By Lior Zaltzman
“On the Spectrum” may be one of the most critically lauded Israeli shows ever. Sure, “Fauda,” about Mossad operatives, and “Shtisel,” the Netflix hit about a haredi Orthodox family, are both whirlwind international successes. But “On the Spectrum” — a dramedy about three roommates who live together in a hostel apartment for autistic individuals — has received amazing international acclaim in a way those shows have not.
It was the first Israeli show to be accepted into the Tribeca Film Festival — and the only non-English show at the festival that year, 2018. “On the Spectrum” also took the jury’s grand prize at the 2018 Series Mania Festival and has won major awards at the Monte Carlo TV Festival.
So it’s not surprising that the show, created by Dana Idisis and Yuval Shuferman, is getting an American adaptation, as an Amazon show helmed by Jewish showrunner Jason Katims.
Katims is no stranger to portraying autistic characters; he created Max Braverman, a character on “Parenthood” with Asperger’s (played by member of the tribe Max Burkholder) who was somewhat inspired by Katims’ own son.
Aside from its critical acclaim, I’m sure Amazon executives know there’s another great reason to pick up “On the Spectrum”: TV viewers love shows with autistic characters. “The Good Doctor,” based on an honestly problematic Korean drama about an autistic Korean savant, is one of the most popular shows on ABC now. “Atypical,” a Netflix show about an autistic teen with an obsession for animals and incredible drawing skills (a nice departure), has been renewed for a fourth season.
But even if I find these widely beloved shows highly entertaining, one thing I know is that autistic representation on TV is not really representative, and at times, quite problematic.
The characters often seem like human calculators, and as Sara Luterman, a disabled writer, points out, the majority of these autistic characters are white and male.
Many shows about autism also focus on the difficulties that neurotypical family members have with accepting their neurodiverse children or siblings, like in the Israeli show “Yellow Peppers,” adapted by BBC into “The A Word.” Again, this type of framing, while relatable for many families, makes autistic individuals into burdens.
Ultimately it makes the drama of “coming to terms” with being related to someone on the autism spectrum more important than showing the experience of navigating the world for people who are neurodiverse.
So is “On The Spectrum” more representative of actual life with autism? Idisis, the Israeli creator, whose brother is on the autism spectrum, certainly seems to have tried to make a show that was different.
“Yuval and I didn’t want to tell a story about those with special abilities,” she said. “This is about day-to-day life and the issues of relationships, dating and job interviews. This all makes it different from other shows.”
The cast and crew worked closely with a Beit Ekstein hostel for autistic adults, a residence that helps young adults transition into independent living, to make sure their portrayals were accurate. The men and women they met there urged the creators not to make their characters into saints or fools. Instead, they urged them to show that the full spectrum of autism is the full spectrum of human experience, too.
But Ronen Gil, the co-founder of ACI, the Autistic Community of Israel, says he had to stop watching “On the Spectrum” after two episodes.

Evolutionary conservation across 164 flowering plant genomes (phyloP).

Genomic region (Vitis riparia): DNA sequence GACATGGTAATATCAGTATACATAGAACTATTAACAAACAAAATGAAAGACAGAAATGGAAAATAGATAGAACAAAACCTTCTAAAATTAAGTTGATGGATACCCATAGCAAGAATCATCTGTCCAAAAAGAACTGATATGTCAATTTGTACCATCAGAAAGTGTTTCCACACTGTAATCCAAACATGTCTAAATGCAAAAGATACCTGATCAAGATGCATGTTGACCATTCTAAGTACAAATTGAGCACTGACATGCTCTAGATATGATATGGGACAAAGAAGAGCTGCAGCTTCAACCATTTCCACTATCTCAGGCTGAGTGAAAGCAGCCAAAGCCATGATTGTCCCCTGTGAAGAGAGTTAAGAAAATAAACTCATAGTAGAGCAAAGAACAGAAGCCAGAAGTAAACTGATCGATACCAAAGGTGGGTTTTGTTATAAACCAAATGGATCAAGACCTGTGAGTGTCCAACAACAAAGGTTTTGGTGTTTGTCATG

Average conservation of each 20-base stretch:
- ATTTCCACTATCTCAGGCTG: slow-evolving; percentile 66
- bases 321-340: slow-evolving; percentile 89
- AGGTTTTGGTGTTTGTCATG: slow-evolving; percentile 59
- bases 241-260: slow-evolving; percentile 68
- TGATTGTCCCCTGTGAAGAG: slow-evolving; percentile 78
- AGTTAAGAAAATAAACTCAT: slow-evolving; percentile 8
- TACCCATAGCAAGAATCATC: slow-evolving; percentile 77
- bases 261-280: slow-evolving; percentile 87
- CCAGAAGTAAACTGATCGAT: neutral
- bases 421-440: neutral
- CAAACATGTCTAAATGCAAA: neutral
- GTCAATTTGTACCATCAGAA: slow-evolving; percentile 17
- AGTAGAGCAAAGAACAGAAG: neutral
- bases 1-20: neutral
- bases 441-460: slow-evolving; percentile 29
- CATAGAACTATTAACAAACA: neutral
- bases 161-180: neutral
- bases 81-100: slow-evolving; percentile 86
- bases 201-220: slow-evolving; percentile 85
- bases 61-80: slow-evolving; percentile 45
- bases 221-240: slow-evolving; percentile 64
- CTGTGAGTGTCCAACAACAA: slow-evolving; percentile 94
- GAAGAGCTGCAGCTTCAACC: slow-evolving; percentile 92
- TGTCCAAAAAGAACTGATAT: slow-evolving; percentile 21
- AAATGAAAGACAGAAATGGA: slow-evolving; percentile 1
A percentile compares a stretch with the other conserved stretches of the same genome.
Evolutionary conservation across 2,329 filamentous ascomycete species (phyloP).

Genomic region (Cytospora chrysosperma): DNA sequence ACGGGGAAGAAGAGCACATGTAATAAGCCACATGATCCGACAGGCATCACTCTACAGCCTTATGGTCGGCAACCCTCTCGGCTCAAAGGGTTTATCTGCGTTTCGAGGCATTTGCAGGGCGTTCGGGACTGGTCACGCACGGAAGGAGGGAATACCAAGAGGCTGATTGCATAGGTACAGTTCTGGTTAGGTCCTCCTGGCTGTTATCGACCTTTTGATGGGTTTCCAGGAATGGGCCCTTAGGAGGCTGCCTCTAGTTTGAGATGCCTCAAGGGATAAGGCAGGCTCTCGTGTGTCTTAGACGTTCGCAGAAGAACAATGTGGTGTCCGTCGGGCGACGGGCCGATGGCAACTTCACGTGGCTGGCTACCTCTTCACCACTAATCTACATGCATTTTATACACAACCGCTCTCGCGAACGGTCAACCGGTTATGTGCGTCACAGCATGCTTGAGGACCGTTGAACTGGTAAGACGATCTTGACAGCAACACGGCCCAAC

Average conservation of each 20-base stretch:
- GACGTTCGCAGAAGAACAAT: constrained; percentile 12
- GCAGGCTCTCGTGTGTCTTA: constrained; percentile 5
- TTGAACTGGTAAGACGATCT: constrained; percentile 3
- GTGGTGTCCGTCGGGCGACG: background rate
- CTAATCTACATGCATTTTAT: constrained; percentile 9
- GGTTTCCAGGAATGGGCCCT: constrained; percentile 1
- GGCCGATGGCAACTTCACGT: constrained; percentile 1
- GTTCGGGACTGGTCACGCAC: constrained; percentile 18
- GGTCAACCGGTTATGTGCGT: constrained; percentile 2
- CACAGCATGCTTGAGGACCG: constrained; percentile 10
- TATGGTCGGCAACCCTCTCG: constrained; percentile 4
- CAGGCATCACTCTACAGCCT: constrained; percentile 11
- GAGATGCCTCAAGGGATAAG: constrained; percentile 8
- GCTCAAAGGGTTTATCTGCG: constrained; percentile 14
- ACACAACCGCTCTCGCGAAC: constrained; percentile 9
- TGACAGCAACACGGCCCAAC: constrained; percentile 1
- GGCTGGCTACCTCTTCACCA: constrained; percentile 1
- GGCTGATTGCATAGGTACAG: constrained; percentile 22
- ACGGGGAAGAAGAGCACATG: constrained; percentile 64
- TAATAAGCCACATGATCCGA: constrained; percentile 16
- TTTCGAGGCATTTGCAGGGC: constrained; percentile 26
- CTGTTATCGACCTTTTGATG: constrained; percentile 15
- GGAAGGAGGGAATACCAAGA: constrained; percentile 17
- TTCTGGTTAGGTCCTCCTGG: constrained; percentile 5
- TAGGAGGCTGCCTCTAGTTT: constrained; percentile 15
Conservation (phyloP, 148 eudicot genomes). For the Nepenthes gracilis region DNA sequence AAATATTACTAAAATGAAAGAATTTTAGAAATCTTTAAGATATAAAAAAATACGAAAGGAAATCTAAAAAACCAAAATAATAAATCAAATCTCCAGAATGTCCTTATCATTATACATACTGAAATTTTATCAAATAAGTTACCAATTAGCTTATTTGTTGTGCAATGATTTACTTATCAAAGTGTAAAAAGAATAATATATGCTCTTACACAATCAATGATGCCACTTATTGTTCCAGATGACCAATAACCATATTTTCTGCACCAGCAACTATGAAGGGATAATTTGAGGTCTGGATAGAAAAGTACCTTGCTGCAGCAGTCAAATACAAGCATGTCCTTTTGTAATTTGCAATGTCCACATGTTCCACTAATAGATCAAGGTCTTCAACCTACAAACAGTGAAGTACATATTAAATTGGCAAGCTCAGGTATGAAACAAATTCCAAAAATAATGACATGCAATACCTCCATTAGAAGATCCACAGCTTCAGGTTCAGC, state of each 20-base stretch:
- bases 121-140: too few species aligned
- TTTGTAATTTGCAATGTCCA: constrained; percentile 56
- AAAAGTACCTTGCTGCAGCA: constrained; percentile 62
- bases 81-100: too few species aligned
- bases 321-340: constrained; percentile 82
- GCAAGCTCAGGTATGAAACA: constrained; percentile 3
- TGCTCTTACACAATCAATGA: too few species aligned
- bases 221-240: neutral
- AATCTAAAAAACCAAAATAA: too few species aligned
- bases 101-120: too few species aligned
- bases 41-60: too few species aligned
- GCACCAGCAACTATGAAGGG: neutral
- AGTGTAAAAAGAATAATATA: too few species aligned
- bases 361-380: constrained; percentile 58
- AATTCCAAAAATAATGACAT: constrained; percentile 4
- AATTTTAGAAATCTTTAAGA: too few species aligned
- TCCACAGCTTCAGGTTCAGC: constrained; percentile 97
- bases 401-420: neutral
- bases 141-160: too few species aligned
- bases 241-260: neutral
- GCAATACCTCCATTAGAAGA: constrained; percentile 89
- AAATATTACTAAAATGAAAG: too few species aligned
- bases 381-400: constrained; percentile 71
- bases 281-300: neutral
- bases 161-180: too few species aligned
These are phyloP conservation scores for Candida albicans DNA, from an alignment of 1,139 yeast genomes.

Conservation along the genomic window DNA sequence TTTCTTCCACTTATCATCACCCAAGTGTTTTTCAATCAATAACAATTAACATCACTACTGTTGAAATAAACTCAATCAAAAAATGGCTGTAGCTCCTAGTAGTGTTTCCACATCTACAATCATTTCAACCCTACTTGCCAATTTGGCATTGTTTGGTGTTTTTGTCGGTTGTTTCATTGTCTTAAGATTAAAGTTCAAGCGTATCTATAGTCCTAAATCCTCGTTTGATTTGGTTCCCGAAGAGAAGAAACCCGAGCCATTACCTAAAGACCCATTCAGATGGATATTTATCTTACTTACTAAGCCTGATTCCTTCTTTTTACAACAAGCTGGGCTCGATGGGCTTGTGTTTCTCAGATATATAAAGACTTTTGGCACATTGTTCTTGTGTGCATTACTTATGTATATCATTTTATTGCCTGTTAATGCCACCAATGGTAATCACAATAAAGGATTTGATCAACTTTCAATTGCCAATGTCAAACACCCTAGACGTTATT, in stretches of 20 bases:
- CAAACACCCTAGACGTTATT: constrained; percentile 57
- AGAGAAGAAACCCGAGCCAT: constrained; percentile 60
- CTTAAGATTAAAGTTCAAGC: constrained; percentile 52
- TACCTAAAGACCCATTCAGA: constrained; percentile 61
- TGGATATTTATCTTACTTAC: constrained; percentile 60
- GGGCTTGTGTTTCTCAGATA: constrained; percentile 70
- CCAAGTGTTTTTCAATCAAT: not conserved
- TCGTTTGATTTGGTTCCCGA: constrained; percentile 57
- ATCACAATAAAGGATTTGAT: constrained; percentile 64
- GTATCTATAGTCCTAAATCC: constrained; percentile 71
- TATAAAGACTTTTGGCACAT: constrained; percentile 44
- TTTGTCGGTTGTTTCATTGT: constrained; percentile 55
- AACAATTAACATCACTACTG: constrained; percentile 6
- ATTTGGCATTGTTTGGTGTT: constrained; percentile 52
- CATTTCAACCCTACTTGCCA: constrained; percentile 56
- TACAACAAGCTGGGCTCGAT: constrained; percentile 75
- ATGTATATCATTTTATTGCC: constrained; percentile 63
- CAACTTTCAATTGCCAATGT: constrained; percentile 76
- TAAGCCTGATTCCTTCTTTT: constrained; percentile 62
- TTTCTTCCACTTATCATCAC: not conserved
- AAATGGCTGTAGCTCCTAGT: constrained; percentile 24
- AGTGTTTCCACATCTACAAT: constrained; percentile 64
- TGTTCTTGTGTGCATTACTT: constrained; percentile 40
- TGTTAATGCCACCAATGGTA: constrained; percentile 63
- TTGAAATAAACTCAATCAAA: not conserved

“All I saw was clean and pure stereotype, with a little bit of a flavoring of stigma,” he says.Sola Shelly, the chairperson of ACI, agrees, the show did nothing to represent the autistic community in Israel.
While the showrunners and cast talked to individuals at Beit Ekstein, in the end, the Israeli “On the Spectrum” was only staffed by neurotypical people — both off and on the screen. That’s an inherent flaw in so many shows depicting autistic characters.
In that respect, the American version of “On the Spectrum” will definitely be a game-changer, as all three of its main cast members identify as on the spectrum: Rick Glassman, Sue Ann Pien and Albert Rutecki.
Glassman, a Jewish comedian, was diagnosed with Asperger’s as a child.
“As a kid, I didn’t intuitively pick up on facial recognition too well,” Glassman, 35, told the News Herald. “I didn’t know how I was received. What I realized as I got older: I think I’m annoying people or making them uncomfortable. My boundaries don’t seem to be their boundaries. Also, I don’t understand what a boundary is.”
He added: “What I figured out was by doing comedy and weird stuff, if people think I’m going to be weird — even if I wasn’t conscious of this at the time — I’m going to control the situation. I’m going to beat them to the punch.”
Though having Glassman bring his lived experience to the American version of the show is wonderful, and an important step toward representation, some worry that it’s not enough. Katims is the only writing credit on the show so far, and Luterman, the disability writer, says that’s of some concern. As Katims fills the writer’s room, she offers this advice: “People often treat parent stories and autistic people’s stories like they’re interchangeable. They’re not.
“Think about driving a car,” she says. “Your parents are going to describe your driving differently than you would. They have a particular perspective. There are very few autistic people telling our own stories in mainstream media. I hope Jason Katims hires autistic writers and lets them take the lead in the writer’s room.”
Gil agrees that it doesn’t really matter who the actors are. Citing films like “Snow Cake” and “Mozart and the Whale” as better representation, “it’s all about the scripts and the direction,” he says.
Published by Kveller, a 70 Faces Media brand.